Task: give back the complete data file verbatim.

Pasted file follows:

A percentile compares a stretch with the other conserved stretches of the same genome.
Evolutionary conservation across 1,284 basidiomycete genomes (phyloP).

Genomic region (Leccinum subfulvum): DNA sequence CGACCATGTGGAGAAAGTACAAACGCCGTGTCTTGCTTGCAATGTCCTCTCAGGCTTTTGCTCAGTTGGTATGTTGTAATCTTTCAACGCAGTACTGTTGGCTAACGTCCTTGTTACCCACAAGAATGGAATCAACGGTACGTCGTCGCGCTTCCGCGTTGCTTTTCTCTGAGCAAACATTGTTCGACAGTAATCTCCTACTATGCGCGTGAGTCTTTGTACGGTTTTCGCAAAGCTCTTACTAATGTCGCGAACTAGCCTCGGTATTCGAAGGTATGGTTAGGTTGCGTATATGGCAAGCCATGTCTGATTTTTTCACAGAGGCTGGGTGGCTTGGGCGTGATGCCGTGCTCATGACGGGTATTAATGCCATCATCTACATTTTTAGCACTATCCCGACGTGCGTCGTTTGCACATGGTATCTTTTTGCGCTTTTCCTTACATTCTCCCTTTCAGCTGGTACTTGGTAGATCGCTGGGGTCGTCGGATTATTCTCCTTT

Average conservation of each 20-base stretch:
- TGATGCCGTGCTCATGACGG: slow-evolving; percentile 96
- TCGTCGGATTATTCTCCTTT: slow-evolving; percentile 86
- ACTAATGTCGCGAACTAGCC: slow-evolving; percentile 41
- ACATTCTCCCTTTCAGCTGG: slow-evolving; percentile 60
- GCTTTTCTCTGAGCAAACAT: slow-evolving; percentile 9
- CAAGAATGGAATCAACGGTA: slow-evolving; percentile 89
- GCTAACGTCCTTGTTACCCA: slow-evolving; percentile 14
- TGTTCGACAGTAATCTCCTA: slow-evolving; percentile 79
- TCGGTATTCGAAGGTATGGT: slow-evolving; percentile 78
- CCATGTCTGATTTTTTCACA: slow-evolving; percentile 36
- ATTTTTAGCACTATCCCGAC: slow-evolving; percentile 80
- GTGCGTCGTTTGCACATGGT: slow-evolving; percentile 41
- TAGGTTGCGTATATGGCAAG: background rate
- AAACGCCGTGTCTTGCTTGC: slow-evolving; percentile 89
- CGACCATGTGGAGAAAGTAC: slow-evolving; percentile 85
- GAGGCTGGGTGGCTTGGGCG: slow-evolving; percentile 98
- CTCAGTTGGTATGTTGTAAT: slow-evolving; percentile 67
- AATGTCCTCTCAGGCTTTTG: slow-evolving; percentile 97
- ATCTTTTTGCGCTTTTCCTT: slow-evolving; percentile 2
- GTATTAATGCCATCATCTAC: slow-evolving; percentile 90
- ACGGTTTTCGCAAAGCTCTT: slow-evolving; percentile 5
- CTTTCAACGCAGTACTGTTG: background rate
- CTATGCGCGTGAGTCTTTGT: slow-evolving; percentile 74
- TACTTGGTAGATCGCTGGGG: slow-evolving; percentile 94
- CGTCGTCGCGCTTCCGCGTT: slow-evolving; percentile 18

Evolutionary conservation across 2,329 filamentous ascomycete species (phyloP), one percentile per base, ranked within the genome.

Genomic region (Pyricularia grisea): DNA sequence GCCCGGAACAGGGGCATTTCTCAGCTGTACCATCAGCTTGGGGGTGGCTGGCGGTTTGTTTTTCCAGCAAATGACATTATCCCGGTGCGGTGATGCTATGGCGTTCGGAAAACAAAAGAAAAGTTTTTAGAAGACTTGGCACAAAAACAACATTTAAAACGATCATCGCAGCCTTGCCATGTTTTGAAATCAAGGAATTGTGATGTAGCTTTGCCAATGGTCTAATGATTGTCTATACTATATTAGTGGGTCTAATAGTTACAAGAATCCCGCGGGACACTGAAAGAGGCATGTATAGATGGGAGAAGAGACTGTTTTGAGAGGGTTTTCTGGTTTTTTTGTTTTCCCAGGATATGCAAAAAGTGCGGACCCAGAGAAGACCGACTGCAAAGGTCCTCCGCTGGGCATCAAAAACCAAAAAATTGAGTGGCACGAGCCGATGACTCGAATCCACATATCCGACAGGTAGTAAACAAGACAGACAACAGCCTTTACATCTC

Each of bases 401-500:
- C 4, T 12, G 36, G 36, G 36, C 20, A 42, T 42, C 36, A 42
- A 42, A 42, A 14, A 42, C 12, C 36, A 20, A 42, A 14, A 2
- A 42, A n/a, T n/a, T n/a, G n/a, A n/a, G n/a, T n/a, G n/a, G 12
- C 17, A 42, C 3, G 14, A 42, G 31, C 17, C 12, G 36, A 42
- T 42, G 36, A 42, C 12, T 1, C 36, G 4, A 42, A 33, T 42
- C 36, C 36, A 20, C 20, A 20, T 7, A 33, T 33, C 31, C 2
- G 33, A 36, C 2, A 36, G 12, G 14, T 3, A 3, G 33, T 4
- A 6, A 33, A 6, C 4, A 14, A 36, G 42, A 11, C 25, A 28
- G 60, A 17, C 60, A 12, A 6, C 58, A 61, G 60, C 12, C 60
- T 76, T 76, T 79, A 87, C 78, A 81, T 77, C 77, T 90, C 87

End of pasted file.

A percentile compares a stretch with the other conserved stretches of the same genome.
Evolutionary conservation across 1,284 basidiomycete genomes (phyloP).

Genomic region (Leccinum subfulvum): DNA sequence CGACCATGTGGAGAAAGTACAAACGCCGTGTCTTGCTTGCAATGTCCTCTCAGGCTTTTGCTCAGTTGGTATGTTGTAATCTTTCAACGCAGTACTGTTGGCTAACGTCCTTGTTACCCACAAGAATGGAATCAACGGTACGTCGTCGCGCTTCCGCGTTGCTTTTCTCTGAGCAAACATTGTTCGACAGTAATCTCCTACTATGCGCGTGAGTCTTTGTACGGTTTTCGCAAAGCTCTTACTAATGTCGCGAACTAGCCTCGGTATTCGAAGGTATGGTTAGGTTGCGTATATGGCAAGCCATGTCTGATTTTTTCACAGAGGCTGGGTGGCTTGGGCGTGATGCCGTGCTCATGACGGGTATTAATGCCATCATCTACATTTTTAGCACTATCCCGACGTGCGTCGTTTGCACATGGTATCTTTTTGCGCTTTTCCTTACATTCTCCCTTTCAGCTGGTACTTGGTAGATCGCTGGGGTCGTCGGATTATTCTCCTTT

Average conservation of each 20-base stretch:
- TGATGCCGTGCTCATGACGG: slow-evolving; percentile 96
- TCGTCGGATTATTCTCCTTT: slow-evolving; percentile 86
- ACTAATGTCGCGAACTAGCC: slow-evolving; percentile 41
- ACATTCTCCCTTTCAGCTGG: slow-evolving; percentile 60
- GCTTTTCTCTGAGCAAACAT: slow-evolving; percentile 9
- CAAGAATGGAATCAACGGTA: slow-evolving; percentile 89
- GCTAACGTCCTTGTTACCCA: slow-evolving; percentile 14
- TGTTCGACAGTAATCTCCTA: slow-evolving; percentile 79
- TCGGTATTCGAAGGTATGGT: slow-evolving; percentile 78
- CCATGTCTGATTTTTTCACA: slow-evolving; percentile 36
- ATTTTTAGCACTATCCCGAC: slow-evolving; percentile 80
- GTGCGTCGTTTGCACATGGT: slow-evolving; percentile 41
- TAGGTTGCGTATATGGCAAG: background rate
- AAACGCCGTGTCTTGCTTGC: slow-evolving; percentile 89
- CGACCATGTGGAGAAAGTAC: slow-evolving; percentile 85
- GAGGCTGGGTGGCTTGGGCG: slow-evolving; percentile 98
- CTCAGTTGGTATGTTGTAAT: slow-evolving; percentile 67
- AATGTCCTCTCAGGCTTTTG: slow-evolving; percentile 97
- ATCTTTTTGCGCTTTTCCTT: slow-evolving; percentile 2
- GTATTAATGCCATCATCTAC: slow-evolving; percentile 90
- ACGGTTTTCGCAAAGCTCTT: slow-evolving; percentile 5
- CTTTCAACGCAGTACTGTTG: background rate
- CTATGCGCGTGAGTCTTTGT: slow-evolving; percentile 74
- TACTTGGTAGATCGCTGGGG: slow-evolving; percentile 94
- CGTCGTCGCGCTTCCGCGTT: slow-evolving; percentile 18

Evolutionary conservation across 2,329 filamentous ascomycete species (phyloP), one percentile per base, ranked within the genome.

Genomic region (Pyricularia grisea): DNA sequence GCCCGGAACAGGGGCATTTCTCAGCTGTACCATCAGCTTGGGGGTGGCTGGCGGTTTGTTTTTCCAGCAAATGACATTATCCCGGTGCGGTGATGCTATGGCGTTCGGAAAACAAAAGAAAAGTTTTTAGAAGACTTGGCACAAAAACAACATTTAAAACGATCATCGCAGCCTTGCCATGTTTTGAAATCAAGGAATTGTGATGTAGCTTTGCCAATGGTCTAATGATTGTCTATACTATATTAGTGGGTCTAATAGTTACAAGAATCCCGCGGGACACTGAAAGAGGCATGTATAGATGGGAGAAGAGACTGTTTTGAGAGGGTTTTCTGGTTTTTTTGTTTTCCCAGGATATGCAAAAAGTGCGGACCCAGAGAAGACCGACTGCAAAGGTCCTCCGCTGGGCATCAAAAACCAAAAAATTGAGTGGCACGAGCCGATGACTCGAATCCACATATCCGACAGGTAGTAAACAAGACAGACAACAGCCTTTACATCTC

Each of bases 401-500:
- C 4, T 12, G 36, G 36, G 36, C 20, A 42, T 42, C 36, A 42
- A 42, A 42, A 14, A 42, C 12, C 36, A 20, A 42, A 14, A 2
- A 42, A n/a, T n/a, T n/a, G n/a, A n/a, G n/a, T n/a, G n/a, G 12
- C 17, A 42, C 3, G 14, A 42, G 31, C 17, C 12, G 36, A 42
- T 42, G 36, A 42, C 12, T 1, C 36, G 4, A 42, A 33, T 42
- C 36, C 36, A 20, C 20, A 20, T 7, A 33, T 33, C 31, C 2
- G 33, A 36, C 2, A 36, G 12, G 14, T 3, A 3, G 33, T 4
- A 6, A 33, A 6, C 4, A 14, A 36, G 42, A 11, C 25, A 28
- G 60, A 17, C 60, A 12, A 6, C 58, A 61, G 60, C 12, C 60
- T 76, T 76, T 79, A 87, C 78, A 81, T 77, C 77, T 90, C 87